On-Chip Metrology Links Nobel Prize-Winning Optical Techniques

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A team from Delft University of Technology has developed on-chip technology to measure distances in materials at high precision  for example, underwater or for medical imaging. The technology relies on sound vibrations, and is useful for high-precision position measurements in opaque materials. Further, the instrument could lead to new techniques to monitor Earth’s climate and human health.

The researchers combined optical trapping and frequency combs  both Nobel Prize-winning techniques — to build their microchip, which consists mainly of a thin ceramic sheet shaped like a trampoline. The sheet is patterned with holes to enhance its interaction with lasers, and it has a thickness about 1000× smaller than the thickness of a human hair.

Upon contact with a laser beam, the surface vibrates intensely. By measuring the reflected laser light from the vibrating surface, the researchers noticed a pattern of vibrations in the shape of a comb that they hadn’t seen before.

The comb-like signature, the team concluded, functions as a ruler for precision measurements of distance.

So far, the researchers said in their paper, the main challenge to frequency comb operation has been strict requirements on drive frequencies and power. The researchers demonstrated a mechanism to create a frequency comb consisting of mechanical overtones of a single eigenfrequency. This was achieved by monolithically integrating a suspended dielectric membrane with a counter-propagating optical trap.

What distinguishes the technology is that it doesn’t require precision hardware and can be easily produced. The method uses only a milliwatt continuous-wave laser beam.
Artists’ impression of the trampoline-shaped sensor. The laser beam passes through the middle of the trampoline membrane creating the overtone vibrations inside the material Courtesy of Sciencebrush.
Artists’ impression of the trampoline-shaped sensor. The laser beam passes through the middle of the trampoline membrane creating the overtone vibrations inside the material. Courtesy of Sciencebrush.

“There’s no need for complex feedback loops or for tuning certain parameters to get our tech to operate properly. This makes it a very simple and low-power technology that is much easier to miniaturize on a microchip,” said research team leader Richard Norte, an assistant professor at TU Delft. “Once this happens, we could really put these microchip sensors anywhere, given their small size.”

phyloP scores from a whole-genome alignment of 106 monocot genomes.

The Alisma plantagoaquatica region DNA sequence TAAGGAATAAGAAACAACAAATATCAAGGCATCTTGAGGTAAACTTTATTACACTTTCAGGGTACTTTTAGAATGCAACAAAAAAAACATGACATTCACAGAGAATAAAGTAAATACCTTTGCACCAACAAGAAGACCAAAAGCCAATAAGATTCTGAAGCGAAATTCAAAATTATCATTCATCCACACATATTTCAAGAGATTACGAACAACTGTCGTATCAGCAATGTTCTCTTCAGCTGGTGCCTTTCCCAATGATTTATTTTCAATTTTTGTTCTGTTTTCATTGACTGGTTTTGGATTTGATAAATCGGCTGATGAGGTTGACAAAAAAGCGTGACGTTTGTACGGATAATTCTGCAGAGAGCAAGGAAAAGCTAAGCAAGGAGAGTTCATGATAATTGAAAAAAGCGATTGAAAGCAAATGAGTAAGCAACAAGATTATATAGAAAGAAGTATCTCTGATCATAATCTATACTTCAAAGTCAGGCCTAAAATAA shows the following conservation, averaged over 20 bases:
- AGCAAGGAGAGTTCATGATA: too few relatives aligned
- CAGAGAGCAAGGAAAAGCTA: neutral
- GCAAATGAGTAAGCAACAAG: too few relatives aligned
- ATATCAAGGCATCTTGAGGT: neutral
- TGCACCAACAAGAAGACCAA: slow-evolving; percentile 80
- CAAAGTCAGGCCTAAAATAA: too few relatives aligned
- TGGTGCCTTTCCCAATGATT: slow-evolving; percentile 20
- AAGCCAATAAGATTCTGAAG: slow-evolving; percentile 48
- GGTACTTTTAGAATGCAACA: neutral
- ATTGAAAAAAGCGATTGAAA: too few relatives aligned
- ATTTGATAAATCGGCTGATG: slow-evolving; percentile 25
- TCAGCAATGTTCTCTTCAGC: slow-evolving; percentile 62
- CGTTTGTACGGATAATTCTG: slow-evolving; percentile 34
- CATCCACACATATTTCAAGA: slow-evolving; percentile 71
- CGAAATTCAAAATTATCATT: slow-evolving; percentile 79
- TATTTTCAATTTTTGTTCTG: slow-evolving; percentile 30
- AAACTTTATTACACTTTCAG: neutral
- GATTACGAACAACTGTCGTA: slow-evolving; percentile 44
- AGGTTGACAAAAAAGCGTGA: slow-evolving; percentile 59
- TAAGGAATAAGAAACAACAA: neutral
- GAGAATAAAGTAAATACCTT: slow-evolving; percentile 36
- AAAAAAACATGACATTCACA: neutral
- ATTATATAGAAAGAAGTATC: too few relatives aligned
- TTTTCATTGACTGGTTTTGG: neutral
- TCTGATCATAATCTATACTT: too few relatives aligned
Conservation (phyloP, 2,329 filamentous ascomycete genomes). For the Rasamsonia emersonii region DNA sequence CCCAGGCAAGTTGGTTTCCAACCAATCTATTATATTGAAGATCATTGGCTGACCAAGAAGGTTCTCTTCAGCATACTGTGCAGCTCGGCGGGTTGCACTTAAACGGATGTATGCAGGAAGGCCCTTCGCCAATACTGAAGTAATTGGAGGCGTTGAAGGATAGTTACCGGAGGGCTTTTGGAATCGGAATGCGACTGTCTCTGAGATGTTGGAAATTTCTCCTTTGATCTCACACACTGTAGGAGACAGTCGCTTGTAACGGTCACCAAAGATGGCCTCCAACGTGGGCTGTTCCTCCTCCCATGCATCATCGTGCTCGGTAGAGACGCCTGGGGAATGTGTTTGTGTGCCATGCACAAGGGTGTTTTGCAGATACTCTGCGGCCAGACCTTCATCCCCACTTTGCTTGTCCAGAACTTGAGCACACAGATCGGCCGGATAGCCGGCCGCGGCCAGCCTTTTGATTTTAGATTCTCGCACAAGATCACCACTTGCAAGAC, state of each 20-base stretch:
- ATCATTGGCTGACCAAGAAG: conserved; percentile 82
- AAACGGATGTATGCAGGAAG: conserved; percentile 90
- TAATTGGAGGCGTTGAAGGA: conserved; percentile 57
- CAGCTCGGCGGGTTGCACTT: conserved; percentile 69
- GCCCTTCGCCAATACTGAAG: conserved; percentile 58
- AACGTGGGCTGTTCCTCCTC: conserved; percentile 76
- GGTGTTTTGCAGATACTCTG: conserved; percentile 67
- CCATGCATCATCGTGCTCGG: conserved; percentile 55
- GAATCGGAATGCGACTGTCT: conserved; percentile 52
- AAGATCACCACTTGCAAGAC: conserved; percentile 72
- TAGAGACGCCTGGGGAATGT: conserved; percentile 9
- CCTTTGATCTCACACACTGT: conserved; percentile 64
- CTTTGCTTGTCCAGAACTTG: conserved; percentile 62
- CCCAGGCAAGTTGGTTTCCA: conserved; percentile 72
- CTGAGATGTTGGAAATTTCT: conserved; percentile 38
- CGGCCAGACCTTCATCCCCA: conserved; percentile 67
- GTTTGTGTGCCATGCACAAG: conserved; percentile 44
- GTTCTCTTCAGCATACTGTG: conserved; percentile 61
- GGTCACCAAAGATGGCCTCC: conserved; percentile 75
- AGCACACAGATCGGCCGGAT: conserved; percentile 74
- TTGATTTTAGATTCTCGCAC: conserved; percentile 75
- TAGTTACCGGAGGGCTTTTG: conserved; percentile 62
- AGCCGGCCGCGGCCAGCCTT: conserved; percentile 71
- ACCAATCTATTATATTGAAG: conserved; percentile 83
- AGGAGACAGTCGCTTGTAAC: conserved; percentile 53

The overtone vibrations in the trampoline membranes that resulted from contact with a laser beam, Norte said, can be compared to particular notes of a violin. The note or frequency produced by the violin depends on the finger placement. Touching the string very lightly and playing the note with a bow can produce an overtone, a series of notes at higher frequencies.

“In our case, the laser acts as both the soft touch and the bow to induce overtone vibrations in the trampoline membrane,” Norte said.

Optical frequency combs, which won a 2005 Nobel Prize, see use in labs around the world for very precise measurements of time and to measure distances.

“We have made an acoustic version of a frequency comb, made out of sound vibrations in the membrane instead of light,” Norte said.

Acoustic frequency combs could, for instance, make position measurements in opaque materials, which propagate acoustic vibrations better than lightwaves.

“The interesting thing is that both of these concepts are typically related to light, but these fields do not have any real overlap,” Norte said. “We have uniquely combined them to create an easy-to-use microchip technology based on sound waves. This ease of use could have significant implications for how we measure the world around us.”

The research was published in Nature Communications (

Published: March 2023
Metrology is the science and practice of measurement. It encompasses the theoretical and practical aspects of measurement, including the development of measurement standards, techniques, and instruments, as well as the application of measurement principles in various fields. The primary objectives of metrology are to ensure accuracy, reliability, and consistency in measurements and to establish traceability to recognized standards. Metrology plays a crucial role in science, industry,...
Application of radiation to an object.
1. A localized fracture at the end of a cleaved optical fiber or on a glass surface. 2. An integrated circuit.
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